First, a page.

The Small Press Network is pleased to introduce Antidote to a Curse by debut author James Cristina: one of the shortlisted books for the 2019 Most Underrated Book Award.
Antidote to a Curse follows Silvio Portelli, a writer and teacher who has returned from his travels in Europe. The novel straddles two worlds: On the one hand, it is set against the backdrop of 1990s Melbourne and delves into Silvio’s encounters with the people he comes across, including his eccentric landlady, and his own relationship with mortality as he awaits the results of an HIV test. On the other, it shifts to Herzegovina, a region introduced to Silvio by a Bosnian immigrant, Zlatko. Their subsequent conversations shape Silvio’s thoughts and, as a result, his new novel.
From the judges:
Transit Lounge publishes some of Australia’s most daring, inventive novels and Antidote to a Curse is no exception. Blending the Bosnian war, an impending AIDS diagnosis, life in 1990s inner Melbourne, giant aviaries and talking cats, Antidote is more of a Soviet-era Eastern European experimental novel than what you’d normally expect from staid, realist Australia. That being said, there is a nod to the traditions of realism in the richly wrought depiction of inner-Melbourne circa 1990 that pays homage to the Greek quarter and some iconic haunts. It’s hard to find any sense of stability—or often, to know what it is you are reading—as Cristina’s narrative shifts and changes under you, but that queasy, feverish feeling of moving ground is what makes this story so rewarding. An exciting new voice and a quietly ambitious book that resurrects the philosophical spectres of desire and trauma, displacement and longing—the curse and … the Antidote.
Interview with Author James Cristina
How was the experience of writing your first novel?
A challenge. I researched HIV and was interested in the ‘12-week window period’. This was the amount of time one would have to wait (in the 1980s & ‘90s) to take a blood test after a potential exposure to determine whether one had caught the virus or not. I was interested in ‘mapping out’ the effect that the three-month wait would have on a person, particularly where the risk was considered high.
I knew I wanted to incorporate several strands that related to different places quite early on so this also involved a lot of research. I researched the 1990s Bosnian war: a brutal, complex war with so many factions. I became so engaged in what I was reading that I knew I could only gain a greater appreciation of the war’s complexity after travelling to Bosnia. I met lots of people and listened to many stories. I also visited many places. The stories and places proved crucial when it came to completing the novel.
What was your inspiration for Antidote to a Curse?
The novel came about with the evocation of the hybrid character ‘Ludovico.’ I had been writing poetry for a writing workshop class run by Judith Rodriguez and this elusive ‘character’ surfaced in a number of poems. I became intrigued with this ‘catlike’ man, this apparent anomaly that didn’t fit in anywhere. I used these poems/subject for a drawing exercise in an art class that I was running at the time. One student, interestingly from the Balkans, came up with an impressive drawing that, I felt, encapsulated the character … Agile, laden with the potential for both simile and metaphor, he appeared adroitly built for poetry. Was it possible to ‘house’ him in a piece of prose? The coinciding of the image and the question provided the inspiration for the novel.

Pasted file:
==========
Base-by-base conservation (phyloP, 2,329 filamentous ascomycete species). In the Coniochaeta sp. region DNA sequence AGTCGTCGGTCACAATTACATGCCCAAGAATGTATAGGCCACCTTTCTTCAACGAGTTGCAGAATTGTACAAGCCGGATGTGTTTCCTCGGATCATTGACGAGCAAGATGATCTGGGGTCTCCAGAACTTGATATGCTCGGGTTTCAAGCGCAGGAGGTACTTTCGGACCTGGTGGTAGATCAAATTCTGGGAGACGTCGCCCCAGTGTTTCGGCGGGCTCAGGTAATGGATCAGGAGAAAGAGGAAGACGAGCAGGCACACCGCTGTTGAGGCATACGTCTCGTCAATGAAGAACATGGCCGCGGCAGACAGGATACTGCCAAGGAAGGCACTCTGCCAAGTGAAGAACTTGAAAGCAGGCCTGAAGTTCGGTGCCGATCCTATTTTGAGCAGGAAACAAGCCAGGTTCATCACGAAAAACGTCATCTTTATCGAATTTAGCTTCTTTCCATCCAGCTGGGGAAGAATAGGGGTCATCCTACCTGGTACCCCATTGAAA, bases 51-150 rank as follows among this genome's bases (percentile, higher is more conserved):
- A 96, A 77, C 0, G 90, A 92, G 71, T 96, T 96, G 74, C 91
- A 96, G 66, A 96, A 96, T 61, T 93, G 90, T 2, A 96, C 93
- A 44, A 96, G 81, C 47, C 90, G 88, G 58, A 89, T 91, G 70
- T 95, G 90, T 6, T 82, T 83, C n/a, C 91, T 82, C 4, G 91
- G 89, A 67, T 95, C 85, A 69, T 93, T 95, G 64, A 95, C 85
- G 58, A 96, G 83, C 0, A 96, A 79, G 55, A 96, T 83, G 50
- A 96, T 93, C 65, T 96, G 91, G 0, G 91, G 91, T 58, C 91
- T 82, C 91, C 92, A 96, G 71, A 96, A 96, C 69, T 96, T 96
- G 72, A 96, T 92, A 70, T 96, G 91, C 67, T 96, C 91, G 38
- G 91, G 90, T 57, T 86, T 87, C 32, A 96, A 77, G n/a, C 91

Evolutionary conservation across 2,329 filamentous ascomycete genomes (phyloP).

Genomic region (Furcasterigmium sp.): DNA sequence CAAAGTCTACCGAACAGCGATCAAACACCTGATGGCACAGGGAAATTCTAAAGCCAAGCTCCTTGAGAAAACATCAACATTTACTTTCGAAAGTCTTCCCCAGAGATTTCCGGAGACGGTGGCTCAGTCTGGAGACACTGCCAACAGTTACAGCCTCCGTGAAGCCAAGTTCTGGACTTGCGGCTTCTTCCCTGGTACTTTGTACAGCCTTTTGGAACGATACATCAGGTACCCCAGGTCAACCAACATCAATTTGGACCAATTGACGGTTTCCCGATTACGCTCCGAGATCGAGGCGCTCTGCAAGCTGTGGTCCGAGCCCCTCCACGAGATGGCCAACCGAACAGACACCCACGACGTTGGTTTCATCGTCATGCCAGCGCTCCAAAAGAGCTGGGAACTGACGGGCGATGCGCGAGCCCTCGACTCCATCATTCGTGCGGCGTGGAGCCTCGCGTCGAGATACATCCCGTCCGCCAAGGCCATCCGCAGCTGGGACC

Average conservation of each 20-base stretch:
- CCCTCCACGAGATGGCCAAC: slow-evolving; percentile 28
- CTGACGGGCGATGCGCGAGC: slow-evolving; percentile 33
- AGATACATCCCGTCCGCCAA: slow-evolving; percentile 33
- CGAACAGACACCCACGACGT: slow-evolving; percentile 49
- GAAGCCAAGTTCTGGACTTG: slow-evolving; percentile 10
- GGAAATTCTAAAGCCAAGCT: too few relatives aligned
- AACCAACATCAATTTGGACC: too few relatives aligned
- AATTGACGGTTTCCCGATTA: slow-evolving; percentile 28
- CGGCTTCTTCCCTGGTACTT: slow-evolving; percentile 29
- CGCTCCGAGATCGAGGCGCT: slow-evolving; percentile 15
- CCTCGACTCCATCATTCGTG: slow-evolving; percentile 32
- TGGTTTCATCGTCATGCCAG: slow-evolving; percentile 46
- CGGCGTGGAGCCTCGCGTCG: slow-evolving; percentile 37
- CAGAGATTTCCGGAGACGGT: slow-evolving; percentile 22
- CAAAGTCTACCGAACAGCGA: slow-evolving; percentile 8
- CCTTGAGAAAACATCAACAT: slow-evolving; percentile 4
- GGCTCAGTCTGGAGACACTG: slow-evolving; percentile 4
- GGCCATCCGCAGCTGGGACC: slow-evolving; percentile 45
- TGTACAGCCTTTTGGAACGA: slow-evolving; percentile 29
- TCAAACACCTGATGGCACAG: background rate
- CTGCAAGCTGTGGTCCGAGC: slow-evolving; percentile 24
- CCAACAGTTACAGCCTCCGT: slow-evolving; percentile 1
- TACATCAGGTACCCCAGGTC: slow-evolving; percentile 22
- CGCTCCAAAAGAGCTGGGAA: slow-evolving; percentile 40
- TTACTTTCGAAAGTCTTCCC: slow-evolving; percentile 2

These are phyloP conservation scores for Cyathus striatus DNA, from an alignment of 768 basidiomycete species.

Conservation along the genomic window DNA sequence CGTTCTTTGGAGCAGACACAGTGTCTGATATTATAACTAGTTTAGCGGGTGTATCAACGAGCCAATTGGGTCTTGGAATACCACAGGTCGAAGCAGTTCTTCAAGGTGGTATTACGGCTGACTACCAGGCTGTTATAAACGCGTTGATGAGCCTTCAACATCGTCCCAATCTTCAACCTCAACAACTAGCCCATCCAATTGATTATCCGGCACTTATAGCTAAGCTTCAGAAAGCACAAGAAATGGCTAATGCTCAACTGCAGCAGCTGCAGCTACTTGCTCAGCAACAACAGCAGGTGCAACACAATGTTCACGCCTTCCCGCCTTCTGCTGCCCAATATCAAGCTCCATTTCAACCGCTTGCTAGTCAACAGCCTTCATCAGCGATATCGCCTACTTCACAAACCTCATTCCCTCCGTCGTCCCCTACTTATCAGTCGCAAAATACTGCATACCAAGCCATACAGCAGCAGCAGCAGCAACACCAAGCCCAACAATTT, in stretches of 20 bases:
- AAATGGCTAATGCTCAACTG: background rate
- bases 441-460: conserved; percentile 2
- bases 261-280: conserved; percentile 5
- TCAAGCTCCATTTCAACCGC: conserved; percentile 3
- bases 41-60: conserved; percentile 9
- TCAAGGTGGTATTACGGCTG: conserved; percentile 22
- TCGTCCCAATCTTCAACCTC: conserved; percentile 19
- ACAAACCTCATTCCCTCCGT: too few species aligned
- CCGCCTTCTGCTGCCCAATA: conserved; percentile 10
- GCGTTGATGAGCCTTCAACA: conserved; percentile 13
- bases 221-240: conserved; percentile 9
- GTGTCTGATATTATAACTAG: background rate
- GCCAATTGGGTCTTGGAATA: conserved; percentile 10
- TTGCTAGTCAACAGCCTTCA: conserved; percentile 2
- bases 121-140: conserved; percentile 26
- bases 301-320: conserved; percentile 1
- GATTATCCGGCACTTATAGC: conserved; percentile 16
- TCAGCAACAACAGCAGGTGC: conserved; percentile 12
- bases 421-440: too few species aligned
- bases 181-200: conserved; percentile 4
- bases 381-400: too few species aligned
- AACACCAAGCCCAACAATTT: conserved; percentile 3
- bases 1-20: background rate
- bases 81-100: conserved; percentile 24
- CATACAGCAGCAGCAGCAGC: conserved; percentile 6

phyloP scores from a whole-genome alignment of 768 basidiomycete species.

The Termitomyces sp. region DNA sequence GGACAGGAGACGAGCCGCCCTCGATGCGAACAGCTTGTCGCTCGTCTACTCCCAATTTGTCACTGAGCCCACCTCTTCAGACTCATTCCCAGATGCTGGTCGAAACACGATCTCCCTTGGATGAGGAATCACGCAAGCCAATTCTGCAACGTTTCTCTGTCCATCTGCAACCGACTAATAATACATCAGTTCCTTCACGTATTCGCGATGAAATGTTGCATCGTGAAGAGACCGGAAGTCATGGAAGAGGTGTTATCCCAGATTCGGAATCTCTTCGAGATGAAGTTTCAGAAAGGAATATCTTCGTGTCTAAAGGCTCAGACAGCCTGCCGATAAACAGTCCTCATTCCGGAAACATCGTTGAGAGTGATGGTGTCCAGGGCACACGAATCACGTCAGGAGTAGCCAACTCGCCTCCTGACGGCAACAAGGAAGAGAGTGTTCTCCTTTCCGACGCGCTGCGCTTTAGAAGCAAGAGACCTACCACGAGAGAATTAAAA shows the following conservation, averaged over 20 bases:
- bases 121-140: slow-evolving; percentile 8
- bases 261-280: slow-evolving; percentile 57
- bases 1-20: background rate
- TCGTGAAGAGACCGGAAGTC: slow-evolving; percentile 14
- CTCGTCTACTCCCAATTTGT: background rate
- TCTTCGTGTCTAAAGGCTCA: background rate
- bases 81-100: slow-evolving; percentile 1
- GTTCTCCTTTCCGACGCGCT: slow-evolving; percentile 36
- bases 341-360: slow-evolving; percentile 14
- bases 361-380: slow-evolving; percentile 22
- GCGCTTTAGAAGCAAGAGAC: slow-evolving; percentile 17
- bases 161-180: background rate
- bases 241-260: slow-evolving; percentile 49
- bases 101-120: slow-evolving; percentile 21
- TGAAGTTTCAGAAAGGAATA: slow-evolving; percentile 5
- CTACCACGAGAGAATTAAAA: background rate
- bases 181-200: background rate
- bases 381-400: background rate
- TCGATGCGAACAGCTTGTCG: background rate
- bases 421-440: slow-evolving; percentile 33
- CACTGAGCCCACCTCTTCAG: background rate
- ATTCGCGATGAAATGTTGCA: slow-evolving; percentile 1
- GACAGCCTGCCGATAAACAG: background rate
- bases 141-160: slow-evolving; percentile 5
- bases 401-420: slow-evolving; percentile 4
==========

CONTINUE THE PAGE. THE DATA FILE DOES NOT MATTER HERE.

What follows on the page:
What was your experience like working with Transit Lounge?
A rediscovery. I felt the engagement of being in a writing workshop class (after an absence of many years). After an extract won the Lord Mayor’s Creative Writing Award in 2013 I submitted a draft form of the manuscript to one of the panel judges, Barry Scott, since I was hoping that he would consider the manuscript for Transit Lounge. He provided me with a sensitive reading and a set of ideas that I was more than keen to incorporate. I was impressed by his vision for the manuscript. My engagement with Transit Lounge proved a positive influence.
Who are the writers who have inspired you?
My inspiration has proven to be eclectic. Being a literature major meant that I was exposed to a broad range of writers and genres from quite early on. I completed a Master’s degree in creative writing under the supervision of Janette Turner Hospital and read all of her novels. I learnt that one could employ inventive structures to augment the scope of characters and narratives. I also enjoyed the meta-theme of dislocation running through her work.
I think it’s important to note that I have also been inspired by my studies of music. I completed a BA with a sub-major in musicology at La Trobe University. (I started off in the minor stream in a course called: The Art of Listening.) I was particularly excited, as a student, to discover the ballets of Igor Stravinsky with their rapid shifts in tempo and mood, resulting in bold, ‘fragmented’ structures. I was also influenced by Arnold Schoenberg and Alban Berg—composers dedicated to experimenting beyond established forms.
Do you have any rituals for when you sit down to write?
I like to get out of the home. I often write in the library. Some people like to write in the one location, as do I, but I have often found myself to be spoilt for choice. Melbourne has great libraries. Also, with an interest in travel and my career as an itinerant teacher, I have found change to be constant.